• @Wade I agree with you. I think the main thing is for us as Entrepreneurs (<<<— notice I did not say Bloggers) to focus on writing only content that answers the questions our potential clients/customers have in their mind. As in writing content that appeals to the different stages of the buying cycle. This way the most popular content will have no choice but to be content that helps us to meet our business goals (<<<— getting more leads into the marketing funnel to convert into paying customers/clients)

  21. Marcus,

    This seems so obvious for sites seeking a particular client or niche, yet we seem to always miss it. I find when I try an “always do this!” approach things never work out well because I am blindly following advice without understanding the why behind it. Taking a step back and deciding “does this fit with my overall goal and vision?” helps immensely in decided what to place on my website and what to leave out. Can’t be everything to everyone, right?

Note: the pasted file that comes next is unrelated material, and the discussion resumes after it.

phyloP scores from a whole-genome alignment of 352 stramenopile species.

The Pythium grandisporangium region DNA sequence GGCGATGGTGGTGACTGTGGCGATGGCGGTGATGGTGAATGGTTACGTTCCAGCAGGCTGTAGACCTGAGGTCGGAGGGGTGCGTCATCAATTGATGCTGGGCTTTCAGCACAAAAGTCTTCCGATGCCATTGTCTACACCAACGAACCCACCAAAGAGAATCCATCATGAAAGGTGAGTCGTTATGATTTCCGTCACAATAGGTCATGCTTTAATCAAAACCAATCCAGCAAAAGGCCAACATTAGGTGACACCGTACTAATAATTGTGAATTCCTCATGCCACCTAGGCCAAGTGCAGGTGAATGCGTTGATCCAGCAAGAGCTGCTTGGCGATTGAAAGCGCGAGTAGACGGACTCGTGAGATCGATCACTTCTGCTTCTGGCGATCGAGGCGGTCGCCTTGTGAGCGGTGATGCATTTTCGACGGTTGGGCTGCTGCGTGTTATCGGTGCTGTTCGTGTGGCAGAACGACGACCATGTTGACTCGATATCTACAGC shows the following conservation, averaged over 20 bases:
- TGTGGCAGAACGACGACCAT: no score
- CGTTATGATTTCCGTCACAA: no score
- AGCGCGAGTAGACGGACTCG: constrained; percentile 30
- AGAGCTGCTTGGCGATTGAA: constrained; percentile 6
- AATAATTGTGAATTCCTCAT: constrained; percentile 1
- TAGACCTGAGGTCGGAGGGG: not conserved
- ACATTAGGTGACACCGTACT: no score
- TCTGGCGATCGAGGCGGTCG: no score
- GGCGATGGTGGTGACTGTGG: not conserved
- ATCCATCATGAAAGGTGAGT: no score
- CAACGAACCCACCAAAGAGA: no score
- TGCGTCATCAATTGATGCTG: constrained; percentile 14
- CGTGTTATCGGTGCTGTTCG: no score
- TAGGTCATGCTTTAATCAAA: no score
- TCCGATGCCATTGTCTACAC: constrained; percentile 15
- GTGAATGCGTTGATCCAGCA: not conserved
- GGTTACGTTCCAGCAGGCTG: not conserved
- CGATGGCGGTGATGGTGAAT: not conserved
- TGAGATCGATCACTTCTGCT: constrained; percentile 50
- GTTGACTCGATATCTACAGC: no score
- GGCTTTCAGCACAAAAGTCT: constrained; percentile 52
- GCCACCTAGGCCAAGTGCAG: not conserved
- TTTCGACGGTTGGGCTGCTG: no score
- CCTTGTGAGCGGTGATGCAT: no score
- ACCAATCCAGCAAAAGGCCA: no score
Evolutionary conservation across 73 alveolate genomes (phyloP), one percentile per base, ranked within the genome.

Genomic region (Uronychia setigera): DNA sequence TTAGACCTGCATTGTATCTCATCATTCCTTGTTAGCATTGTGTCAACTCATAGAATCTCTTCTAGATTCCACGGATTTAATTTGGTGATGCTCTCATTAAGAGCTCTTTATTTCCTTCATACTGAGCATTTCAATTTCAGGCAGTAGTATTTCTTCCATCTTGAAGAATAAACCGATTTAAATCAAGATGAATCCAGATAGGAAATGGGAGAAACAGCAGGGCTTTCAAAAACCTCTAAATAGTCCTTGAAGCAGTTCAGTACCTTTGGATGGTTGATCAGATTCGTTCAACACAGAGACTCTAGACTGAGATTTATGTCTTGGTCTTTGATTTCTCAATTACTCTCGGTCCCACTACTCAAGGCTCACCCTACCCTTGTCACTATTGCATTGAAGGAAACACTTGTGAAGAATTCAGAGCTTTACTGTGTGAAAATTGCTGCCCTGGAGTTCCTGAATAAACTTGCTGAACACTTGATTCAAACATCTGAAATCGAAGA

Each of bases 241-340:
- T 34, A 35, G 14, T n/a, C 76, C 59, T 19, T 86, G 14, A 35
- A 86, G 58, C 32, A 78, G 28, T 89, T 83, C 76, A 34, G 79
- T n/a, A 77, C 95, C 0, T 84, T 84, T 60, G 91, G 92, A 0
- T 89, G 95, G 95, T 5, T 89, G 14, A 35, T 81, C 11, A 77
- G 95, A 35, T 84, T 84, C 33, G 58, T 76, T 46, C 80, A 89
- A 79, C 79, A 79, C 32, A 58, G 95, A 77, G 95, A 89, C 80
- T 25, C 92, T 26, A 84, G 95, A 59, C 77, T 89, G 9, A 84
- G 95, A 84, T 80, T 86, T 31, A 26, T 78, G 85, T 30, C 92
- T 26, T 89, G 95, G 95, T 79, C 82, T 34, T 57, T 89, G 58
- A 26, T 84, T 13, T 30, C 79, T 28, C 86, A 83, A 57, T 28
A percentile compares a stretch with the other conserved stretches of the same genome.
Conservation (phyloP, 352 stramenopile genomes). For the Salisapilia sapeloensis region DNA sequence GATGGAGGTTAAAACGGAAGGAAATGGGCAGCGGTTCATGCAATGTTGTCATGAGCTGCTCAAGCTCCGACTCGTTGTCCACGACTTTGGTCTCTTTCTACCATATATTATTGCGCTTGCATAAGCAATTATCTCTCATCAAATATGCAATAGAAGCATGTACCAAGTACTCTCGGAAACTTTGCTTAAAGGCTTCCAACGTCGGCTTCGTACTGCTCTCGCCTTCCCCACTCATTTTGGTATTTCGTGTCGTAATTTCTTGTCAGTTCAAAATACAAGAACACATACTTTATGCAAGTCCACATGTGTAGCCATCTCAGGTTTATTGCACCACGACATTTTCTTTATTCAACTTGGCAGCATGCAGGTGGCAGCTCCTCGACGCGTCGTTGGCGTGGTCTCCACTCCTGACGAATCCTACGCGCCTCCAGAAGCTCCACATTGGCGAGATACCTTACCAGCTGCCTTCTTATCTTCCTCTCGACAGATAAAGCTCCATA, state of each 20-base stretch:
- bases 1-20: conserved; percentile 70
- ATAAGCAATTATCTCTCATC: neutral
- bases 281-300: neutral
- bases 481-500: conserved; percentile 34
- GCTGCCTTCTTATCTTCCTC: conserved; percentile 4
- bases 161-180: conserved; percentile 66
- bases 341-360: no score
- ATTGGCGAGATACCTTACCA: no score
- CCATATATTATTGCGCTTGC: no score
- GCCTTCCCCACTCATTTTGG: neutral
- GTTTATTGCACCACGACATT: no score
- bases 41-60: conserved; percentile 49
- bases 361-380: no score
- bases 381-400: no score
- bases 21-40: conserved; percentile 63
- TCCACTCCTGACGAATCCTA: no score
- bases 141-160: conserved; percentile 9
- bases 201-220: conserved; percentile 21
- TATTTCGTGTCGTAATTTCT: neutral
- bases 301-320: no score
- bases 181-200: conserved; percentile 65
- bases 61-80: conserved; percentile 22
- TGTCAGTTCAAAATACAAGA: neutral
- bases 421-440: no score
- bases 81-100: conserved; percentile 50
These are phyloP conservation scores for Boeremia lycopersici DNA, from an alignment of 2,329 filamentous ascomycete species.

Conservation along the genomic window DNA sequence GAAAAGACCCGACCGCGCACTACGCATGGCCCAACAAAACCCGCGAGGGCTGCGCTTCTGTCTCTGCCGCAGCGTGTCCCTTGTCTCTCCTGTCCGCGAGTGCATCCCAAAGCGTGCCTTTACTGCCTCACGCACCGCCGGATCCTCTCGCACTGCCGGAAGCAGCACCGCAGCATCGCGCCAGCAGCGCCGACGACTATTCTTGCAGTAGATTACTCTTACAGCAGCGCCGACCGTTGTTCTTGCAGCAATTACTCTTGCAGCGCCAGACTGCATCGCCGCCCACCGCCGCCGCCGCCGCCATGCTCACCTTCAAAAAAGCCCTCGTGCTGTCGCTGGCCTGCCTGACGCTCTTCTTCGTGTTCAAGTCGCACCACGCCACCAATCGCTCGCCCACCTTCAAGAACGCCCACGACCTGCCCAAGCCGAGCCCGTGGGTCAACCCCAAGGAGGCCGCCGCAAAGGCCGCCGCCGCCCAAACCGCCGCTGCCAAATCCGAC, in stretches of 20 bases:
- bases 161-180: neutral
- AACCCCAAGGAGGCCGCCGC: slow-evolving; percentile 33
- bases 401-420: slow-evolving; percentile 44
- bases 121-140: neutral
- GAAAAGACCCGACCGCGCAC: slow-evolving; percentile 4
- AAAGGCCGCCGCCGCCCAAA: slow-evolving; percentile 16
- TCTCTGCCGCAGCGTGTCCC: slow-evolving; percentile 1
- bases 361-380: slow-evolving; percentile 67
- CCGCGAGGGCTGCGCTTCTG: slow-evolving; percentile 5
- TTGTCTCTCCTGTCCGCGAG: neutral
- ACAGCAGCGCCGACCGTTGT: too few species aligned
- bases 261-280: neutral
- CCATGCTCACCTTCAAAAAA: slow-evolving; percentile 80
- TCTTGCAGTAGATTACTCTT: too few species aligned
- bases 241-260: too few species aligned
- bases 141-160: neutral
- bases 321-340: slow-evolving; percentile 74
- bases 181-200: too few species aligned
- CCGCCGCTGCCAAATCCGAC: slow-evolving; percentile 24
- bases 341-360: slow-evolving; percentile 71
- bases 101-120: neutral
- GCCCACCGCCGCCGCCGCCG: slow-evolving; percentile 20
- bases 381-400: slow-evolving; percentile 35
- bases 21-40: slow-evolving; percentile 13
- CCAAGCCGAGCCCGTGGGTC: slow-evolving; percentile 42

Thanks for the insight on the “popular posts.” I will be using that on my site, but our target audience is very different :).

    Trent Hand

    • I understand what you’re saying Trent, and ultimately, the only “advice” that’s good advice is the stuff that works for you.

      Best of luck my friend!


  22. I COMPLETELY agree! I’ve had one installed, and for those reasons you talk about, it’s proven to be a bad idea indeed. It’s good that this information is out there for others! :D